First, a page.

My experience suggests that most professors are bona fide scholars as interested in arguing the facts as good journalists. But we are increasingly implicitly (and sometimes implicitly) expected to demonstrate the public „relevance” and „impact” of our work. Appearing in news and journalists’ Twitter feeds can be powerful ways to get our work seen and cited, to speak and get advice, get grants, and get promotions.

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Journalists may take solace in a professor’s social media popularity as a kind of proxy for scholarly credibility, but audiences end up with little sources of interest in stories, defining technologies, and creating stakes.

You don’t have to live on Twitter to be the authoritative academic source for a story about technology. I worry about what the social media citation circuit is saying to graduate students and tenured academics struggling to meet increasingly unrealistic expectations of productivity and impact. I worry about the richness of the technical report.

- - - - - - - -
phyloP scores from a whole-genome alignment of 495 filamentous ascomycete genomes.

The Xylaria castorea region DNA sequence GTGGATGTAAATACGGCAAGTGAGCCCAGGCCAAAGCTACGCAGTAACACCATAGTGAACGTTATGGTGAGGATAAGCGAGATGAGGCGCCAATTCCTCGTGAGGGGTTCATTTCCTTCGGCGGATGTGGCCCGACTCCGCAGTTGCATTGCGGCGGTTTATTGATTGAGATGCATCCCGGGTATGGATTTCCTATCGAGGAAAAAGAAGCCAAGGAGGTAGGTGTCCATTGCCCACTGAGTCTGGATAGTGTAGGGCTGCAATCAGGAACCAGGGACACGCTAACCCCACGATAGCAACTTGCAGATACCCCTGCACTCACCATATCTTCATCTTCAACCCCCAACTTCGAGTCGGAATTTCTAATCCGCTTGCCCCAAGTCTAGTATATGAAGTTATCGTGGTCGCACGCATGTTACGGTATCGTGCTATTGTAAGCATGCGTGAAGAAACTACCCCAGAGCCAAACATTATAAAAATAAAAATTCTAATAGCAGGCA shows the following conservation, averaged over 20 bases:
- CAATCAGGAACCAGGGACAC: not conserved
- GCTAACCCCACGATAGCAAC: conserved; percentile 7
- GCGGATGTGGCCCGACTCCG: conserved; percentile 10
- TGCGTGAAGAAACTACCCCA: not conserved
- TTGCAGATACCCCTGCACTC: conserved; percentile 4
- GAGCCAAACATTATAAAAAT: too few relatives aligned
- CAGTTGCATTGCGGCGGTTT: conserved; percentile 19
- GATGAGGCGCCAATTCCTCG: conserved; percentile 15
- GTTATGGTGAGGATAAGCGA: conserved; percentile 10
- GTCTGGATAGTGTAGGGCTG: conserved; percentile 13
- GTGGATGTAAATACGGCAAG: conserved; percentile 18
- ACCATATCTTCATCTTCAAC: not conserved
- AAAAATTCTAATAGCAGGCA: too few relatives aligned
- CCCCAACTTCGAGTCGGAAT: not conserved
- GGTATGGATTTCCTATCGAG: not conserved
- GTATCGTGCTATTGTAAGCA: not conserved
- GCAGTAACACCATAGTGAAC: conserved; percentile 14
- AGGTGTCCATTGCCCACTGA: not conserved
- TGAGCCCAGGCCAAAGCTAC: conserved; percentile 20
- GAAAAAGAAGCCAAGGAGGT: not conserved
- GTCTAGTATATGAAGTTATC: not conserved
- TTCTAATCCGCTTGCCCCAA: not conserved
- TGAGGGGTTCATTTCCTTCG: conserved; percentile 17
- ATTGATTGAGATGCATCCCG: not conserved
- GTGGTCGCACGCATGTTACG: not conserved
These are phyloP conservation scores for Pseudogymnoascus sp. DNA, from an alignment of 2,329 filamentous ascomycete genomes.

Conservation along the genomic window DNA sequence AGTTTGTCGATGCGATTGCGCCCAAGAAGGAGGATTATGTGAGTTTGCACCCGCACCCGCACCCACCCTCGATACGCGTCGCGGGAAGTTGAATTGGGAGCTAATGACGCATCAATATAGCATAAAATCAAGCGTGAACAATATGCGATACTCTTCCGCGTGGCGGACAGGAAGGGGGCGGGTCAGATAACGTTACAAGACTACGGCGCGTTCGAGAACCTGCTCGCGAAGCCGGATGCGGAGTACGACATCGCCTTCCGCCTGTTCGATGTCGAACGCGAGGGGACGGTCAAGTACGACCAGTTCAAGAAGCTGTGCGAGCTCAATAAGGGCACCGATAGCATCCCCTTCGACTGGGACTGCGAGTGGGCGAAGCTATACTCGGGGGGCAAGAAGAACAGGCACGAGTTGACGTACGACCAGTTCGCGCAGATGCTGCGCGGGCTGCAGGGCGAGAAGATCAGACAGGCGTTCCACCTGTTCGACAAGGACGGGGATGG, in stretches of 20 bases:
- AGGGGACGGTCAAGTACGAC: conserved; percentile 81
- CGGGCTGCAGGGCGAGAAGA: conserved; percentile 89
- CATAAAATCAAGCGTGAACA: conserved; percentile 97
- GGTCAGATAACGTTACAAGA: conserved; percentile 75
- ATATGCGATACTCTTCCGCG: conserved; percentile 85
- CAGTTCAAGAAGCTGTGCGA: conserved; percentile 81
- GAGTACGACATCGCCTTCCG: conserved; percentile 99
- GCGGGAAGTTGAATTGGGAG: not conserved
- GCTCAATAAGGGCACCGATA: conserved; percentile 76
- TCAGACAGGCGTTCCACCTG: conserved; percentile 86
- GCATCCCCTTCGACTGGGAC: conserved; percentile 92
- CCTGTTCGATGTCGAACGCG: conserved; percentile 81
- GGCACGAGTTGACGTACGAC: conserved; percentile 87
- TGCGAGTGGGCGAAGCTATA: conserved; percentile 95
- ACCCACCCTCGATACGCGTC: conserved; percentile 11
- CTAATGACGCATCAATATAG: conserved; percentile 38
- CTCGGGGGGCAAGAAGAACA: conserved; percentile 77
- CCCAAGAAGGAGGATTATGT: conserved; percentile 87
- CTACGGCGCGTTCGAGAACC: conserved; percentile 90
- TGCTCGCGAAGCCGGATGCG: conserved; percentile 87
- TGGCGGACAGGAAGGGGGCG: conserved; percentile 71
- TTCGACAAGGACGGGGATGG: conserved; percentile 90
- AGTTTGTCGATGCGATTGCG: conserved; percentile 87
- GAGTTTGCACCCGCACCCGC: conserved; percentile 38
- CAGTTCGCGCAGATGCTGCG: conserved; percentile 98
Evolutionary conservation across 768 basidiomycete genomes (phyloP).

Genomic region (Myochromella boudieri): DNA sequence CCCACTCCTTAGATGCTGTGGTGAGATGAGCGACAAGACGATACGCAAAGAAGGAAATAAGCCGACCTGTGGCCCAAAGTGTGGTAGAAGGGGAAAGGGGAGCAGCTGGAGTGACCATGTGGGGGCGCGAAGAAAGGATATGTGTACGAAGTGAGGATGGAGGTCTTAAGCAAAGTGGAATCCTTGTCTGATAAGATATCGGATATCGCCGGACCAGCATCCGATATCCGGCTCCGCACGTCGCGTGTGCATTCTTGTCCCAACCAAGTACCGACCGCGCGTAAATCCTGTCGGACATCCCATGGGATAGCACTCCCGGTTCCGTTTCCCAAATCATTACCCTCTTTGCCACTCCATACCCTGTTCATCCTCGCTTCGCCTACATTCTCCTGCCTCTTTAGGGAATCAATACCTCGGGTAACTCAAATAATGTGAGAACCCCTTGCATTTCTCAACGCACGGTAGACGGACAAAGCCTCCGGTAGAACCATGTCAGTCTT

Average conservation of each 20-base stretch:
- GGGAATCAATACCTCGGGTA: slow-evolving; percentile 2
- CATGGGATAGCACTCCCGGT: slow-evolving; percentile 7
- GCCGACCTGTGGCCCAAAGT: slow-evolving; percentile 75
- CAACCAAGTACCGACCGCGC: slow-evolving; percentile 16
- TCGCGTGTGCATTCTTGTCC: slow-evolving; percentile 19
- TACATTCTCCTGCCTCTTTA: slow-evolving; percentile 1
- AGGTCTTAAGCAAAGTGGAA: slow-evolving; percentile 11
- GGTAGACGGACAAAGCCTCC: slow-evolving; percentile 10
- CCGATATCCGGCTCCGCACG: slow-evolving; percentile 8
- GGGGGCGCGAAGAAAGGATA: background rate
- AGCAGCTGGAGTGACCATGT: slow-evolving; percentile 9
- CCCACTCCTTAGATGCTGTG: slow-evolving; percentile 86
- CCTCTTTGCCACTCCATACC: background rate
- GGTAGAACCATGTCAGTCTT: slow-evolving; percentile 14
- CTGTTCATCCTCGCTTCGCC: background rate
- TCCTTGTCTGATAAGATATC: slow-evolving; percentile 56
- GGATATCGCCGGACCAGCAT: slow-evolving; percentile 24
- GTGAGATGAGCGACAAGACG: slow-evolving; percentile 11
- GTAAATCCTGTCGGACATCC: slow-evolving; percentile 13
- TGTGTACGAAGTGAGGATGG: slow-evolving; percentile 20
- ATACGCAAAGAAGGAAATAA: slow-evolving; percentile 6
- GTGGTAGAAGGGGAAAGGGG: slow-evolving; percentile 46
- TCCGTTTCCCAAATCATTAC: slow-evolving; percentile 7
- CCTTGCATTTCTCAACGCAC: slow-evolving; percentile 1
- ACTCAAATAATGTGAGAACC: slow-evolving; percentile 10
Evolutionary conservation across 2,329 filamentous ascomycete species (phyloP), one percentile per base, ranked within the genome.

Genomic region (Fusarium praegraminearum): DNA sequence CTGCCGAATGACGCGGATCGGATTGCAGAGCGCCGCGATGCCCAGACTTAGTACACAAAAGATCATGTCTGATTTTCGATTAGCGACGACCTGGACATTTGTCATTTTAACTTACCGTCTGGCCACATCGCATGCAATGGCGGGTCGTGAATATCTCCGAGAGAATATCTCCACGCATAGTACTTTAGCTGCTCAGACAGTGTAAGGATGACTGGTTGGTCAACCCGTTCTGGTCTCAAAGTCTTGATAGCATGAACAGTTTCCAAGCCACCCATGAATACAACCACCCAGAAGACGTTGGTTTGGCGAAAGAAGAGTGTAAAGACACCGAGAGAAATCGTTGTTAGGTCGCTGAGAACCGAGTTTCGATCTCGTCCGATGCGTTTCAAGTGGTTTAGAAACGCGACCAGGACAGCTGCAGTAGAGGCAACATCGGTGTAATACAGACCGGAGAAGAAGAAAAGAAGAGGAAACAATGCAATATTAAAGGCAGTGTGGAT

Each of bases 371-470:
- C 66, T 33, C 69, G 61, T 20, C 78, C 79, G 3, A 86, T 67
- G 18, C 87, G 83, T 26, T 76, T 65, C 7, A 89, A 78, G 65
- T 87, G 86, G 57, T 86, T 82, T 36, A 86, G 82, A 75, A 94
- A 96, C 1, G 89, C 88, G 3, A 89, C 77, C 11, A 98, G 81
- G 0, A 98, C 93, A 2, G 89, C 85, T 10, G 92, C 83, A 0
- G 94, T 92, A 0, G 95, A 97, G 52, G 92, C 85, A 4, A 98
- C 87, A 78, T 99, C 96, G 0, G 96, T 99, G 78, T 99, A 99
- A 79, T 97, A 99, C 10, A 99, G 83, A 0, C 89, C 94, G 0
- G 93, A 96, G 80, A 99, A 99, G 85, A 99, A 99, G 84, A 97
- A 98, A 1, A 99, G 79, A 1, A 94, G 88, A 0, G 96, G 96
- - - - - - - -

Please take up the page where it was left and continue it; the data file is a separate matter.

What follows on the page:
Pushing it further: How are your regular resources funded? What tricks did they use on your radar? What interests do they pursue, what audiences do they want quotes to reach, and what stories do they want left untold? What definitions of technology, types of research and social roles do they propose?

Do audiences really see different definitions of technology, intellectual traditions, and theories of change? If you jump Social dilemma or the Facebook Supervisory Board, your source network may have a specific format. But if your Twitter networks bend that documentary or celebrate the „real” supervisory board, you may be swayed by images of technology and theories of change with different, but still more strategic objectives.

To be clear, I’m not asking for technical arguments or false equivalencies; Some perspectives don’t deserve any coverage. Instead, I look forward to technology journalism that looks critically at its source networks, challenges academic reputation-seeking, and rejects that assumption.Twitter is real life.”

This brings me to the second question: How well do you understand academic research on technology?

Often, technical reporting centers on data and cited research in data science. Where is the data and who has it, is it „big”, is it new or old, is it anonymised, cross-platform, who paid for it, does it really say what people say?